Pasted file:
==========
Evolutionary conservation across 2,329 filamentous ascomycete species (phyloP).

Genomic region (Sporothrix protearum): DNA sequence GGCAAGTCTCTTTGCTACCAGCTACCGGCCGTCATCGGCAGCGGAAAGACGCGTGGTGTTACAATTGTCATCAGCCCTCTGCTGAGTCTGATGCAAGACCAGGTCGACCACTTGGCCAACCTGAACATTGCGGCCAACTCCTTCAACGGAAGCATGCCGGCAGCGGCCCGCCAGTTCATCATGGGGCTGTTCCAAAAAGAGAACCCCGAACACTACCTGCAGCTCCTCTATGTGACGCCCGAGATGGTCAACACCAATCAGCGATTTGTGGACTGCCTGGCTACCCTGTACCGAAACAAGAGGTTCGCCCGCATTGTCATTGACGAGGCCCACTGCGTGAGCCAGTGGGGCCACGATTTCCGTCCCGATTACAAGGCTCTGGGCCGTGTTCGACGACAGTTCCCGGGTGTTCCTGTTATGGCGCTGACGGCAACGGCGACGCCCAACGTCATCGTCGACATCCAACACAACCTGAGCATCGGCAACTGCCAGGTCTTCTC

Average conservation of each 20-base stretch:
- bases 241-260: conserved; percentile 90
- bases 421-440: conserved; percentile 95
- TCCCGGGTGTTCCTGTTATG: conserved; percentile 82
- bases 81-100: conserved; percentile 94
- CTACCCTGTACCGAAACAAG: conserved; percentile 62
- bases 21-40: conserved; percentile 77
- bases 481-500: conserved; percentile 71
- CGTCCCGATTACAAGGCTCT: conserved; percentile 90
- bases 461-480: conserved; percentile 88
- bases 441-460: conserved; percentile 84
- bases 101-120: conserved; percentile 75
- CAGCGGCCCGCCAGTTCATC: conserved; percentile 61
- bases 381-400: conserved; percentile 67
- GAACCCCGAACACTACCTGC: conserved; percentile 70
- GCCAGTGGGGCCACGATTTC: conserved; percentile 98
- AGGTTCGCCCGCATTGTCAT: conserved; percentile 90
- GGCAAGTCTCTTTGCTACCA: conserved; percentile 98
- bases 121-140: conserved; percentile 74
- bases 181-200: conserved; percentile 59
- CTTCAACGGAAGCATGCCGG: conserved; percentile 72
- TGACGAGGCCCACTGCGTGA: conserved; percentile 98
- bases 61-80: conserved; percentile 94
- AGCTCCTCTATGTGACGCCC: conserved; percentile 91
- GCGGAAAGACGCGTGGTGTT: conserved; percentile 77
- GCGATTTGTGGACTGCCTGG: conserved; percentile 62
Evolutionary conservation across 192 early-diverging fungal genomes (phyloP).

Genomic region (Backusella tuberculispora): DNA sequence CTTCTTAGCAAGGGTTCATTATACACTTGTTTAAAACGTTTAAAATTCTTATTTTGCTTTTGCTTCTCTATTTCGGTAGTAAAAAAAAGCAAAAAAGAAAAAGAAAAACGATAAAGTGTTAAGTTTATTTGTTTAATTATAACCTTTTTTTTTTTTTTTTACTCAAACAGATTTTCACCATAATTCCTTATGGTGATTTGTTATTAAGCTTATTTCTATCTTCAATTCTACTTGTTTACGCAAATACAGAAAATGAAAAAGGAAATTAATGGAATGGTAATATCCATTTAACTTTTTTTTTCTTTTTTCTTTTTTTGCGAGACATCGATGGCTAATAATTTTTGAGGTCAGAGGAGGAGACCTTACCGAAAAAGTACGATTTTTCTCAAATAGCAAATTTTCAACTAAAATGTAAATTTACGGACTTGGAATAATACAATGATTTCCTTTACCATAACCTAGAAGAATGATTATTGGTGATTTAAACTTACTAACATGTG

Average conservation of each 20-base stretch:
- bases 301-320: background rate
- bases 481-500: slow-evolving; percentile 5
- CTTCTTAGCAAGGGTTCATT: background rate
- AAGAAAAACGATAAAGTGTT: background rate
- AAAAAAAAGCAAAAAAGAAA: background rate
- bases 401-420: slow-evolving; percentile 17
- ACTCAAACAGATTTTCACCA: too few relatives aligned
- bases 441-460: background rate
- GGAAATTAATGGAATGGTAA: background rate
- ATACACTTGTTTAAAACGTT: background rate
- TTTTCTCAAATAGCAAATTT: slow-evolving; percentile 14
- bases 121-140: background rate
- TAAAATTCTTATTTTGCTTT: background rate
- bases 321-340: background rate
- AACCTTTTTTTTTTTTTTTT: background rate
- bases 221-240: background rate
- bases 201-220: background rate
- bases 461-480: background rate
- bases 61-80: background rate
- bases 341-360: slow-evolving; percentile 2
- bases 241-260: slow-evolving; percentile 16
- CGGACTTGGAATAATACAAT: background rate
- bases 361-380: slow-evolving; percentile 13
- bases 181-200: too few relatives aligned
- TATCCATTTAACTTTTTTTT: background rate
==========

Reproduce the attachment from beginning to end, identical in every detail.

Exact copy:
Evolutionary conservation across 2,329 filamentous ascomycete species (phyloP).

Genomic region (Sporothrix protearum): DNA sequence GGCAAGTCTCTTTGCTACCAGCTACCGGCCGTCATCGGCAGCGGAAAGACGCGTGGTGTTACAATTGTCATCAGCCCTCTGCTGAGTCTGATGCAAGACCAGGTCGACCACTTGGCCAACCTGAACATTGCGGCCAACTCCTTCAACGGAAGCATGCCGGCAGCGGCCCGCCAGTTCATCATGGGGCTGTTCCAAAAAGAGAACCCCGAACACTACCTGCAGCTCCTCTATGTGACGCCCGAGATGGTCAACACCAATCAGCGATTTGTGGACTGCCTGGCTACCCTGTACCGAAACAAGAGGTTCGCCCGCATTGTCATTGACGAGGCCCACTGCGTGAGCCAGTGGGGCCACGATTTCCGTCCCGATTACAAGGCTCTGGGCCGTGTTCGACGACAGTTCCCGGGTGTTCCTGTTATGGCGCTGACGGCAACGGCGACGCCCAACGTCATCGTCGACATCCAACACAACCTGAGCATCGGCAACTGCCAGGTCTTCTC

Average conservation of each 20-base stretch:
- bases 241-260: conserved; percentile 90
- bases 421-440: conserved; percentile 95
- TCCCGGGTGTTCCTGTTATG: conserved; percentile 82
- bases 81-100: conserved; percentile 94
- CTACCCTGTACCGAAACAAG: conserved; percentile 62
- bases 21-40: conserved; percentile 77
- bases 481-500: conserved; percentile 71
- CGTCCCGATTACAAGGCTCT: conserved; percentile 90
- bases 461-480: conserved; percentile 88
- bases 441-460: conserved; percentile 84
- bases 101-120: conserved; percentile 75
- CAGCGGCCCGCCAGTTCATC: conserved; percentile 61
- bases 381-400: conserved; percentile 67
- GAACCCCGAACACTACCTGC: conserved; percentile 70
- GCCAGTGGGGCCACGATTTC: conserved; percentile 98
- AGGTTCGCCCGCATTGTCAT: conserved; percentile 90
- GGCAAGTCTCTTTGCTACCA: conserved; percentile 98
- bases 121-140: conserved; percentile 74
- bases 181-200: conserved; percentile 59
- CTTCAACGGAAGCATGCCGG: conserved; percentile 72
- TGACGAGGCCCACTGCGTGA: conserved; percentile 98
- bases 61-80: conserved; percentile 94
- AGCTCCTCTATGTGACGCCC: conserved; percentile 91
- GCGGAAAGACGCGTGGTGTT: conserved; percentile 77
- GCGATTTGTGGACTGCCTGG: conserved; percentile 62
Evolutionary conservation across 192 early-diverging fungal genomes (phyloP).

Genomic region (Backusella tuberculispora): DNA sequence CTTCTTAGCAAGGGTTCATTATACACTTGTTTAAAACGTTTAAAATTCTTATTTTGCTTTTGCTTCTCTATTTCGGTAGTAAAAAAAAGCAAAAAAGAAAAAGAAAAACGATAAAGTGTTAAGTTTATTTGTTTAATTATAACCTTTTTTTTTTTTTTTTACTCAAACAGATTTTCACCATAATTCCTTATGGTGATTTGTTATTAAGCTTATTTCTATCTTCAATTCTACTTGTTTACGCAAATACAGAAAATGAAAAAGGAAATTAATGGAATGGTAATATCCATTTAACTTTTTTTTTCTTTTTTCTTTTTTTGCGAGACATCGATGGCTAATAATTTTTGAGGTCAGAGGAGGAGACCTTACCGAAAAAGTACGATTTTTCTCAAATAGCAAATTTTCAACTAAAATGTAAATTTACGGACTTGGAATAATACAATGATTTCCTTTACCATAACCTAGAAGAATGATTATTGGTGATTTAAACTTACTAACATGTG

Average conservation of each 20-base stretch:
- bases 301-320: background rate
- bases 481-500: slow-evolving; percentile 5
- CTTCTTAGCAAGGGTTCATT: background rate
- AAGAAAAACGATAAAGTGTT: background rate
- AAAAAAAAGCAAAAAAGAAA: background rate
- bases 401-420: slow-evolving; percentile 17
- ACTCAAACAGATTTTCACCA: too few relatives aligned
- bases 441-460: background rate
- GGAAATTAATGGAATGGTAA: background rate
- ATACACTTGTTTAAAACGTT: background rate
- TTTTCTCAAATAGCAAATTT: slow-evolving; percentile 14
- bases 121-140: background rate
- TAAAATTCTTATTTTGCTTT: background rate
- bases 321-340: background rate
- AACCTTTTTTTTTTTTTTTT: background rate
- bases 221-240: background rate
- bases 201-220: background rate
- bases 461-480: background rate
- bases 61-80: background rate
- bases 341-360: slow-evolving; percentile 2
- bases 241-260: slow-evolving; percentile 16
- CGGACTTGGAATAATACAAT: background rate
- bases 361-380: slow-evolving; percentile 13
- bases 181-200: too few relatives aligned
- TATCCATTTAACTTTTTTTT: background rate